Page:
Stomach, Small Intestine and Large Intestine
The stomach (wei), small intestine (xiao chang), and large intestine (da chang) all work together during the digestive process. Each of these yang organs is paired with a yin organ, and each is essential to good health and balance.
The stomach is paired with the spleen. It is the beginning of the digestive process, and its functions act as a yang complement to the spleen's yin functions. Symptoms of stomach dysfunction include excessive or impaired appetite, nausea, vomiting, excessive or insufficient thirst, and mouth sores.
The stomach is responsible for receiving and ripening food. The stomach functions as a cauldron in "rotting and ripening" food to prepare it for the spleen's extraction of its essence. Considered the "middle burner" when paired with the spleen, its proper functioning is essential for health and vitality.
The stomach controls digestion of food and water. If the stomach is weak in its ability to prepare food for digestion, the spleen is unable to create sufficient qi and blood, resulting in weakness or impairment in other organs. The stomach also begins the process of "separating the pure from the impure." It sends the pure essence of food and fluids onward to the next yin organ for storage and transformation; the impure waste is sent to the next yang organ to be further processed or eliminated from the body.
Stomach qi moves downward. When the stomach qi functions properly, it has a downward movement. After the stomach separates the pure essence and transfers it to the spleen, the "rotted and ripened" (digested) food is sent downward to the small intestine for further processing.
If this downward energy is disrupted, however, the stomach qi moves upward. Known as rebellious stomach qi, this upward movement produces symptoms of nausea, vomiting, belching, hiccups, and acid regurgitation (often called acid reflux in the West). The stomach likes dampness and dislikes dryness. Since the stomach is a yang organ, it tends to overheat when it is out of balance.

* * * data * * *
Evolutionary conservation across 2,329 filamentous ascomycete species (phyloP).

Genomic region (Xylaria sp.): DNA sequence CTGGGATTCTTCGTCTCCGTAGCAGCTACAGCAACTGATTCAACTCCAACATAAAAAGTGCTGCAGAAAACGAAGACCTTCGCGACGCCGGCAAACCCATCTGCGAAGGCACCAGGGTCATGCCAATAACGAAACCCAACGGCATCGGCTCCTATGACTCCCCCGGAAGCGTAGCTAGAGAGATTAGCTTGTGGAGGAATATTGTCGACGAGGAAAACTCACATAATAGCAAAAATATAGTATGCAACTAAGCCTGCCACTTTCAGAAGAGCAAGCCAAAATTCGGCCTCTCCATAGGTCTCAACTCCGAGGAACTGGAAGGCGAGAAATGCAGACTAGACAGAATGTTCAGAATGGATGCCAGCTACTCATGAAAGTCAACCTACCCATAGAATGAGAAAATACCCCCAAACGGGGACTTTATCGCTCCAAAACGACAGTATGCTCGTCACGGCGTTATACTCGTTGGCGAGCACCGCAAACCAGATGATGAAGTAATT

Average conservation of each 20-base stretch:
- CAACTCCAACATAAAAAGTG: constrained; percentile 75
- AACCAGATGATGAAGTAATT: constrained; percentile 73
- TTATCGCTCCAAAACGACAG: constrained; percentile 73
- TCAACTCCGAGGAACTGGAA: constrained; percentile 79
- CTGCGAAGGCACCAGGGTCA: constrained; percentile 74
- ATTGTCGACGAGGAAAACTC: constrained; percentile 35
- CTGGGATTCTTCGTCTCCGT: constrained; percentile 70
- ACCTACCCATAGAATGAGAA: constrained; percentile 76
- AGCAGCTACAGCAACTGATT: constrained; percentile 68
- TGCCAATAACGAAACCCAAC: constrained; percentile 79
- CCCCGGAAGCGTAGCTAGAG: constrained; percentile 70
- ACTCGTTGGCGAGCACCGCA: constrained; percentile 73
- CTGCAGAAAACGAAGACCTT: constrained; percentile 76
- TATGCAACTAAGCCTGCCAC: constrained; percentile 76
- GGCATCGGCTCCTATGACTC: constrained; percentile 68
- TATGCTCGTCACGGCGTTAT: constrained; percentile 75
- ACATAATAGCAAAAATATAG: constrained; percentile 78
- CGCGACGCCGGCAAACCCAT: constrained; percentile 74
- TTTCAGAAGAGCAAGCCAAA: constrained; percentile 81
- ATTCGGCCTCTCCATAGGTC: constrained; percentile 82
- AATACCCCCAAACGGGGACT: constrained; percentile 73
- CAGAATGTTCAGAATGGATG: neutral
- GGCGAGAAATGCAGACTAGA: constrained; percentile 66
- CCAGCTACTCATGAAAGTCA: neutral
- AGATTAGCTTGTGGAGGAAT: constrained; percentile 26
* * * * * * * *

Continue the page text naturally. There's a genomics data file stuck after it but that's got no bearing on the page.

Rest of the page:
Maintaining a moist atmosphere with sufficient fluids in the stomach helps to ward off stomach yin deficiency. This can be achieved by avoiding alcohol, excessive spices, and dry foods (such as popcorn, bread, crackers, and dried fruit) that are consumed without fluids.
Small Intestine (Xiao Chang)
The small intestine is paired with the heart in a yin/yang relationship. Symptoms of imbalance in the small intestine are lower abdominal pain, bloating, indigestion, gas, diarrhea, dark, burning urine, or blood in the urine.
The small intestine separates the clear and dirty aspects of food and produces urine. After the stomach sends the pure essence of food to the spleen, it sends the rest of the food to the small intestine, where further processing takes place. The spleen once again receives the "clear" aspect of the digested food (the nutrients), while the "dirty" part (the waste) is sent down to the large intestine.
After food has been further processed, any impure fluids remaining are sent to the kidneys and bladder, where they are excreted as urine.
Large Intestine (Da Chang)
The large intestine continues the process of digestion: it receives waste, absorbs fluids, and excretes feces. It is paired with the lungs. Disorders of the large intestine can lead to constipation, diarrhea, or lower abdominal pain.
The large intestine passes dirty qi and waste out of the body. After receiving the turbid material from the small intestine, the large intestine is the final stage of processing digested food. The final waste products of digestion are formed into stools and passed from the body.
The large intestine controls body fluids. As the final stage of fluid metabolism, the large intestine absorbs water from the products of digestion while forming stools. A disruption in this function can lead to diarrhea (too much fluid) or constipation (insufficient fluid).
Go to the next page to learn about the role of the urinary bladder, gallbladder, "triple burner," and "curious organs" in traditional Chinese medicine.
For more about traditional Chinese medicine, treatment, cures, beliefs, and other interesting topics, see:
- How Traditional Chinese Medicine Works
- How to Treat Common Ailments with Traditional Chinese Medicine
- Traditional Chinese Medicine for Coughs, Colds, Flu, and Allergies
- Traditional Chinese Medicine for the Digestive System
- Traditional Chinese Medicine for Pain Relief
- Traditional Chinese Medicine for Overall Health